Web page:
to have had the visitation from the "Men In Black." A New York
woman who passed alone figure of "Man In Black." passing by her on
- In the episode of the TV crime series Numb3rs called "The Dreamland", there is a character by the
name of Agent Floyd from Department 44 of the Pentagon who acted
like one of The Men in Black
- In Disney XD original movie "The
Skyrunners"its antagonist is Agent Armstrong, who is Part of
Man in black, who is alien who want to destroy mankind
- British rock band The Stranglers,
by their own admission, became obsessed with the Men in Black
theory around 1979–81, culminating in the release of their concept
Gospel According to the Meninblack. They attributed the
many calamities they suffered around the time to the influence of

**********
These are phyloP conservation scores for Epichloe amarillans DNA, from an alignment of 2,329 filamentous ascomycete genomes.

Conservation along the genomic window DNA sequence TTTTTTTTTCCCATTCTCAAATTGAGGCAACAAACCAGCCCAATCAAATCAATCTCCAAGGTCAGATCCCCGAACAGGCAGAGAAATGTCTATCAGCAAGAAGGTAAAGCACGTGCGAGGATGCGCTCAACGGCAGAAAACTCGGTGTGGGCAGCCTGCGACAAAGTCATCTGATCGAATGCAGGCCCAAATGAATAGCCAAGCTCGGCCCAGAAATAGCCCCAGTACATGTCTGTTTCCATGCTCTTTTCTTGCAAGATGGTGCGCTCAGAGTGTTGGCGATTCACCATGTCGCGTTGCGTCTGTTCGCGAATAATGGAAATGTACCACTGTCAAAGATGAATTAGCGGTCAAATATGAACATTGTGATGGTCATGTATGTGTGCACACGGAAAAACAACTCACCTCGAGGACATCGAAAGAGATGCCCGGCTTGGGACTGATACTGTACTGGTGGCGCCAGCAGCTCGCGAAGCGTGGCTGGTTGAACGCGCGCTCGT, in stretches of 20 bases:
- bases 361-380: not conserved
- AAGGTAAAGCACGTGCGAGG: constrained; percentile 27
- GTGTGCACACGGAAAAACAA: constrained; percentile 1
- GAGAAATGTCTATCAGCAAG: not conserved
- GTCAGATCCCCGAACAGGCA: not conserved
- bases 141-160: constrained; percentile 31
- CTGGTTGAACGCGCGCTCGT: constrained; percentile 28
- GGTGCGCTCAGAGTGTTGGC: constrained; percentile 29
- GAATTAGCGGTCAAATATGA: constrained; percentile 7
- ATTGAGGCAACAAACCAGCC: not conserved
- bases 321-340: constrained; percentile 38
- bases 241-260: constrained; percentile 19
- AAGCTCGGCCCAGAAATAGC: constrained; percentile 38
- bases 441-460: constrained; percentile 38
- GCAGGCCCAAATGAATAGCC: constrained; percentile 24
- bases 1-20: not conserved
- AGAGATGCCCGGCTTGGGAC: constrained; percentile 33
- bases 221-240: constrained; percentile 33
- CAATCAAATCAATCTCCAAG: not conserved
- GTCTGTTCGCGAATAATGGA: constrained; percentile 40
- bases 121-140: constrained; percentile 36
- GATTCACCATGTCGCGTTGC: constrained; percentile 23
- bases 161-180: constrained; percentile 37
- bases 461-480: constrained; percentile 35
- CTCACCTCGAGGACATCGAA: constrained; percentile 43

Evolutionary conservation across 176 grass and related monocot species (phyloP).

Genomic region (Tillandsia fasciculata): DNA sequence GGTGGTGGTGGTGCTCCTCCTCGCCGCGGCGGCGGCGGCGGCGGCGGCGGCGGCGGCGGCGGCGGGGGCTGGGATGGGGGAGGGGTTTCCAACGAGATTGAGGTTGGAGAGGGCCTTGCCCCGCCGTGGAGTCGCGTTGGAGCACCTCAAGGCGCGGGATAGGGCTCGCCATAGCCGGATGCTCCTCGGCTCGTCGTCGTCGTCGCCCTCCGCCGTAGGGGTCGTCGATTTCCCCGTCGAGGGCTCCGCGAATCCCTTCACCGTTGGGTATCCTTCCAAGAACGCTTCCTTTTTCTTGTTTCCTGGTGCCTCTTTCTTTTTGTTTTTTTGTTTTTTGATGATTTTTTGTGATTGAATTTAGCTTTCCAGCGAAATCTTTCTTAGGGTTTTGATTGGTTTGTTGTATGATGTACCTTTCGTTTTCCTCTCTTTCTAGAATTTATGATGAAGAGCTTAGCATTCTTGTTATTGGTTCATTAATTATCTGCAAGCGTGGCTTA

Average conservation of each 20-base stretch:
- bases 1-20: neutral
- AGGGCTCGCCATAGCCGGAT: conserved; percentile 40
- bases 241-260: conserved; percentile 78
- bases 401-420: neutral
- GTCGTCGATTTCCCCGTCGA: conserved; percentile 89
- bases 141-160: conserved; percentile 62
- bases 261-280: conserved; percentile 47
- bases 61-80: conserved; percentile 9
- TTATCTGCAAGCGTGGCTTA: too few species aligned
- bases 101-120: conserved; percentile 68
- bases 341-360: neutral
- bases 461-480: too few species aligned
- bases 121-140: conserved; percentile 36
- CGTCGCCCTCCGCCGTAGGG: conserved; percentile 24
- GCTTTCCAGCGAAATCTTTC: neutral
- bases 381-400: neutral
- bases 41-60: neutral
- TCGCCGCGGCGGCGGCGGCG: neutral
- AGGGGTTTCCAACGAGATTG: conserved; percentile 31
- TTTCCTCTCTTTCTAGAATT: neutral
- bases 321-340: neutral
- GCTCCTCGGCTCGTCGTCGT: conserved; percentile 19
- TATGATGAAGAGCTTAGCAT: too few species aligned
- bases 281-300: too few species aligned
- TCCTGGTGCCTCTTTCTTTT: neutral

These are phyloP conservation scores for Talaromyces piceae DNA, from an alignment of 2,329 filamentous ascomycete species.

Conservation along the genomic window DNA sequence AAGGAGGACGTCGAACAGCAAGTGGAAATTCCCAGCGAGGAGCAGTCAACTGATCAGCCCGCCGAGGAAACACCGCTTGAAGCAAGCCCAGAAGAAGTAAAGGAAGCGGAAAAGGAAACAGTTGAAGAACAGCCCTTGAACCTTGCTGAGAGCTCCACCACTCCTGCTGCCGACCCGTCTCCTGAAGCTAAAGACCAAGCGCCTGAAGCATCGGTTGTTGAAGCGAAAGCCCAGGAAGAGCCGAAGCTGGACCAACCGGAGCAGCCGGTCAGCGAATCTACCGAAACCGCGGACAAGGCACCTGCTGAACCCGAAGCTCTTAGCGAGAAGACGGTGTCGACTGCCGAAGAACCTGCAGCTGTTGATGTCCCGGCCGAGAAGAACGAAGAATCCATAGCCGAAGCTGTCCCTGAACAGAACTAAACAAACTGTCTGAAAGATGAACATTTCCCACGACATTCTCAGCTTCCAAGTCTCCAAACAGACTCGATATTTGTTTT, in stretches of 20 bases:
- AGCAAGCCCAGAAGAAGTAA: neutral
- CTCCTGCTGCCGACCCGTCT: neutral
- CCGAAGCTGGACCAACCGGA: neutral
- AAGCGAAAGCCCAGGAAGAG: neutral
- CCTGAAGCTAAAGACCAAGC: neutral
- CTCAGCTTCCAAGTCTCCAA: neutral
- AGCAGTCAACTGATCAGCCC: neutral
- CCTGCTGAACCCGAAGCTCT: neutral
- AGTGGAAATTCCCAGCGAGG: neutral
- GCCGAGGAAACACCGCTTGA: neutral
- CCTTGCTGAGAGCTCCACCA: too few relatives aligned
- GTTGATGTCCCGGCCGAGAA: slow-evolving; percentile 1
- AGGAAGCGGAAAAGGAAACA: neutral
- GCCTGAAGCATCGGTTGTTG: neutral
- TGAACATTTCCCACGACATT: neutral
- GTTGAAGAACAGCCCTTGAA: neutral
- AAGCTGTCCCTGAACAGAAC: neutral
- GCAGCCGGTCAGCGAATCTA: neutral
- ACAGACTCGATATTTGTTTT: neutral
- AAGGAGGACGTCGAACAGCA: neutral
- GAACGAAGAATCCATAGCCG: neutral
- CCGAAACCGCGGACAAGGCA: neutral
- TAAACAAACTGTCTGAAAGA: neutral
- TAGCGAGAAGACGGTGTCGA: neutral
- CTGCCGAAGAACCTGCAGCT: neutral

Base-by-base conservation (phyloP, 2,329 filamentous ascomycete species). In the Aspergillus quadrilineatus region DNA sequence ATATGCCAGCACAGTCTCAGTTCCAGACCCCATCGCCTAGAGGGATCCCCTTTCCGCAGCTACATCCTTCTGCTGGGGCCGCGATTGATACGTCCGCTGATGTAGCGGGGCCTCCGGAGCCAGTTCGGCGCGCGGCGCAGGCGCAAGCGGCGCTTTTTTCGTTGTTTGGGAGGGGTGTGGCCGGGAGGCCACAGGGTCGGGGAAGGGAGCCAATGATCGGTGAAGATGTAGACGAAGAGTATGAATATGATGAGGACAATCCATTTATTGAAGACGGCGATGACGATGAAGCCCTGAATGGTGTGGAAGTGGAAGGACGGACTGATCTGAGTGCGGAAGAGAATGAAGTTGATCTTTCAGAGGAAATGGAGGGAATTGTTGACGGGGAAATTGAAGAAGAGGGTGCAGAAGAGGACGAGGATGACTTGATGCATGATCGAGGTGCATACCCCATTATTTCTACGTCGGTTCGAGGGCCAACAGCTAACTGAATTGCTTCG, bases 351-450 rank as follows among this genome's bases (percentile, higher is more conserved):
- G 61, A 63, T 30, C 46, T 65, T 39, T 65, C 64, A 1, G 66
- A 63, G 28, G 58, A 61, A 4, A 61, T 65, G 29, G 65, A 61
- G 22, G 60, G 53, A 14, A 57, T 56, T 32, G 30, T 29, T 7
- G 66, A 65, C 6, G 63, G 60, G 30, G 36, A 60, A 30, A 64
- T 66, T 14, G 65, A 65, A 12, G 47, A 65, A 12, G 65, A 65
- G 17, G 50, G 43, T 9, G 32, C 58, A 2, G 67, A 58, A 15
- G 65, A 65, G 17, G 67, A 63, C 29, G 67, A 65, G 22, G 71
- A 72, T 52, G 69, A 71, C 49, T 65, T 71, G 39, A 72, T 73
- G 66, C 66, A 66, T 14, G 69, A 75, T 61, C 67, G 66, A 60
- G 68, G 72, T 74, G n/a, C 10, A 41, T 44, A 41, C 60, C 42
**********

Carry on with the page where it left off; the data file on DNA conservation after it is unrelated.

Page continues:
the Men in Black.
- The Blue Öyster Cult song
"E.T.I. (Extra Terrestrial Intelligence)" concerns "three men in
black" looking to suppress the discovery of flying saucers. One of
them is referred to as "Balthazar", suggesting that the "three men"
could really be the Biblical Magi.
Another song by the band, "Take Me Away", about the singer's wish
to be abducted by aliens, contains the lyric "Don't ask if they are
real, the men in black - their lips are sealed".
- The Underground Alternative Rock band '9 Second Eternity'
references Men in Black and the New World Order on
several of their lyrics.
- Roger Waters' 1987 Wembley performances of the Radio K.A.O.S. tour featured a film sequence
dramatising Dr Herbert Hopkins' 1976 MIB encounter with the words:
"neither you nor any other… humanoid… will see this coin
- Michael Jackson wrote a song
called "Men in Black" in 1989 and recorded it in 1990 which was
going to be released on the shelved greatest hits album Decade:
1980-1990. And later considered it for the 1991 album
"Dangerous" and was going to be the first
single off the album, but didn't make the cut which was instead